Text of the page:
Middle Class Problems: Like flossing and drinking within government guidelines, we just don't cry in public

When Marianne Levy broke down in a café recently everyone pretended not to notice

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The Independent Online

Two hours trying to rock a screaming baby to sleep in a rainstorm had left me feeling a bit fragile. So I staggered to a café to meet some friends, sat down, and burst into tears. Not subtle, droplets-meandering-down-cheeks tears. Not even a cinematic slide-down-a door moan. Nope. These tears were big, ugly, and accompanied by the kind of howls you'd normally associate with labour. Even the baby momentarily stopped screeching to watch.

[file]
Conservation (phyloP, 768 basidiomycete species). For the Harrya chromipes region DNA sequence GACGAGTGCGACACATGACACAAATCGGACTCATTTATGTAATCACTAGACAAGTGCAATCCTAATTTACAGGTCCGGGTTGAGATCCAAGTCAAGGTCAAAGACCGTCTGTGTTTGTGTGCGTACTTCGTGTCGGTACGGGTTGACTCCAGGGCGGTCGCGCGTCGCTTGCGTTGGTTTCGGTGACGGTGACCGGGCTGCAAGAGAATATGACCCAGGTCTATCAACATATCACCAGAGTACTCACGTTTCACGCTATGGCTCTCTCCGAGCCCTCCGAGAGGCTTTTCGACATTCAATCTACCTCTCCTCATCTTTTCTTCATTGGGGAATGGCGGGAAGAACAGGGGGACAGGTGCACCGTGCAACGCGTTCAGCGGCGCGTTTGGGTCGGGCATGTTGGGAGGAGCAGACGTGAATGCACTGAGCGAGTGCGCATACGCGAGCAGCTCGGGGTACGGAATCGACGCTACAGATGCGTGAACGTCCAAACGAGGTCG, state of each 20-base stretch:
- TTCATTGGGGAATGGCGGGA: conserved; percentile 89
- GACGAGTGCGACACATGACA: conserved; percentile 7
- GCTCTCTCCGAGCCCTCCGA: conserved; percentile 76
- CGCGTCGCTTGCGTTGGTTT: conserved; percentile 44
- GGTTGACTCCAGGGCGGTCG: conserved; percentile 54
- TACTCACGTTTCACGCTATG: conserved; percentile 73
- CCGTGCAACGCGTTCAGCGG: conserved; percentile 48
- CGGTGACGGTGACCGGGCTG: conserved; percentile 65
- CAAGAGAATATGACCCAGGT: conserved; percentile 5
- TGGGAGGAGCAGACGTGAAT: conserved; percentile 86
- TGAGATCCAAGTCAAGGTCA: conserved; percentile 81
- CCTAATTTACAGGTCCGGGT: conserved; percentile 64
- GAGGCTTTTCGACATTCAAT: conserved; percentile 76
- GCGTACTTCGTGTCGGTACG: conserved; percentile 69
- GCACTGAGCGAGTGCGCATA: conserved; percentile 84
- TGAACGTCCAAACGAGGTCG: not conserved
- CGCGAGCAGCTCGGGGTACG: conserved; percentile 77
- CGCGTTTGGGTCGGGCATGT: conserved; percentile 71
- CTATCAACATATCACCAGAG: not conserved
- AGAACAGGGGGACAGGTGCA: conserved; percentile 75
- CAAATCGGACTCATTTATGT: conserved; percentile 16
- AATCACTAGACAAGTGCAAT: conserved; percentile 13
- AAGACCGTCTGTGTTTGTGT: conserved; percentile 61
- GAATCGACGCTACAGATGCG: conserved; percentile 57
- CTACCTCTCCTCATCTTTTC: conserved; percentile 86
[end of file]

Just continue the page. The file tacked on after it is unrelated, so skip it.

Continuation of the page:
My back was patted. Tea appeared. The tears dried and I apologised, a lot. Everyone said, "We've all done it!" And later, when I turned it into a funny story, other friends said the same.

At the time I nodded and smiled. But now, I wonder, had they? When? Because I don't think I've ever seen a middle-class person cry in public. Like flossing and drinking within government guidelines, we just don't.

Not to suggest that my friends are liars. But I will say that no one has mentioned my snot-a-thon since. Even at the time, the rest of the café pretended not to notice. Indeed, I wonder if actually they couldn't see me, so strong was the middle-class need to look away.

Which leads me to think that I've probably seen scores of people weeping. Probably, they're on every street corner. But I've blocked them out, blinded myself to their suffering by sheer force of will.

And I'll carry on blocking them, until it happens to one of my nearest and dearest. Whereupon I'll give them a hug, buy them some tea, and never speak of it again.